SOCRadar® Cyber Intelligence Inc. | CHAVECLOAK: A Complex Cyber Threat to Brazil’s Financial Security


Mar 26, 2024
7 Mins Read

CHAVECLOAK: A Complex Cyber Threat to Brazil’s Financial Security

The Brazilian financial sector is facing a formidable cyber threat known as CHAVECLOAK, a banking trojan that has emerged as a significant menace. This sophisticated malware is designed to breach security measures and extract sensitive financial information from potential victims.

An AI illustration of the CHAVECLOAK campaign

An AI illustration of the CHAVECLOAK campaign

The CHAVECLOAK banking trojan primarily affects Microsoft Windows platforms and targets it’s users, especially those residing in Brazil. It enables unauthorized control over the victim’s device and is designed to extract sensitive financial information. Given its capabilities and target demographic, the severity level of this threat is classified as high.

You can visit the CHAVECLOAK campaign page on SOCRadar

You can visit the CHAVECLOAK campaign page on SOCRadar

How Does CHAVECLOAK Initiate Its Attacks?

The trojan begins its infiltration by using a deceptive PDF file containing a hidden downloader link.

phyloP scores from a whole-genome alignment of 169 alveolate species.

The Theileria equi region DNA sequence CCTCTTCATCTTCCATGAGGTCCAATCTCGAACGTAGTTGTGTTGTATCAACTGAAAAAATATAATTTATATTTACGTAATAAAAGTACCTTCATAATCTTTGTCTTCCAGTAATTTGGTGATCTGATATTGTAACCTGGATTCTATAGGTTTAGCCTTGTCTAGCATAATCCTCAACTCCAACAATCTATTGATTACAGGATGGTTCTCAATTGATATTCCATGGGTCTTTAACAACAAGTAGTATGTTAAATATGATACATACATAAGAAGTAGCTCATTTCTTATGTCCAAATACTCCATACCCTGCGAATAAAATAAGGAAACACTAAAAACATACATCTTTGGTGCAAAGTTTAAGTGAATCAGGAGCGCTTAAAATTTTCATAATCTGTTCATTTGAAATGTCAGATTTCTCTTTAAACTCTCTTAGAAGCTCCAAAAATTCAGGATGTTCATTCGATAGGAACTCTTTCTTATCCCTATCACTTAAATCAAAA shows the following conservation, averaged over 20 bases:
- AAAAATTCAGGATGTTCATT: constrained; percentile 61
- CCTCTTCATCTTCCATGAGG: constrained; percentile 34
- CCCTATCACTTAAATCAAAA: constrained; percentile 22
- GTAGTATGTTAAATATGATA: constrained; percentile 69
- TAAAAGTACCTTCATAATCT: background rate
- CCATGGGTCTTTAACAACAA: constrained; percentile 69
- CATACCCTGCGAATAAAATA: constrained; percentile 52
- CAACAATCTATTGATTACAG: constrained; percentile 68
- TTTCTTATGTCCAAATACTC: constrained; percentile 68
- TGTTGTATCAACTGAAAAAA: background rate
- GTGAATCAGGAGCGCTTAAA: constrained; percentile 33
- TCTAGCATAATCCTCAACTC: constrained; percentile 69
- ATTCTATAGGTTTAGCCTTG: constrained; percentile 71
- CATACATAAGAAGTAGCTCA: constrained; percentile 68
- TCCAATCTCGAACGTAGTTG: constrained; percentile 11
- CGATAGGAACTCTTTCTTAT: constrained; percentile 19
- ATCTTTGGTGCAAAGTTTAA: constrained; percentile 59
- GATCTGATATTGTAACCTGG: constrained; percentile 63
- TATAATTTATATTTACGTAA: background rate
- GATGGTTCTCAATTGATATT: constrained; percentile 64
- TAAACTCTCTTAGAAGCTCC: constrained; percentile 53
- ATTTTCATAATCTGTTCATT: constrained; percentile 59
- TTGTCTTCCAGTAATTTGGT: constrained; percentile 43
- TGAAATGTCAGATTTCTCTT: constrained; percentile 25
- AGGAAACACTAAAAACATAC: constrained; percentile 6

The PDF file used by CHAVECLOAK is designed to appear as if it contains contract-related documents with instructions in Portuguese, enticing victims to click a button to access and sign the documents.

The malicious PDF file (Fortinet)

The malicious PDF file (Fortinet)

When the link is activated, it triggers the download of a ZIP file containing the trojan’s payload. The payload is then executed using DLL side-loading techniques, enabling the malware to integrate into the system without detection.

The detailed infection flow (Fortinet)

The detailed infection flow (Fortinet)

The attack unfolds in multiple stages, showcasing the trojan’s complexity. It starts by collecting information about the file system and establishing persistence within the system through registry modifications. This ensures that the trojan activates with each user login, maintaining a constant presence on the infected device.

The trojan’s geo-targeting feature confirms the victim’s location within Brazil before proceeding, indicating a campaign specifically tailored to the Brazilian financial sector.

CHAVECLOAK operates under the radar, continually monitoring the windows active on the system for banking-related activities. It employs APIs to detect when a user accesses a financial platform, then springs into action, establishing communication with its Command and Control (C2) server.

The trojan’s capabilities are extensive, allowing it to block the victim’s screen, log keystrokes, and display deceptive pop-up windows designed to harvest credentials. The trojan targets not only traditional banking platforms but also extends its reach to cryptocurrency exchanges, reflecting its adaptability to the evolving financial landscape.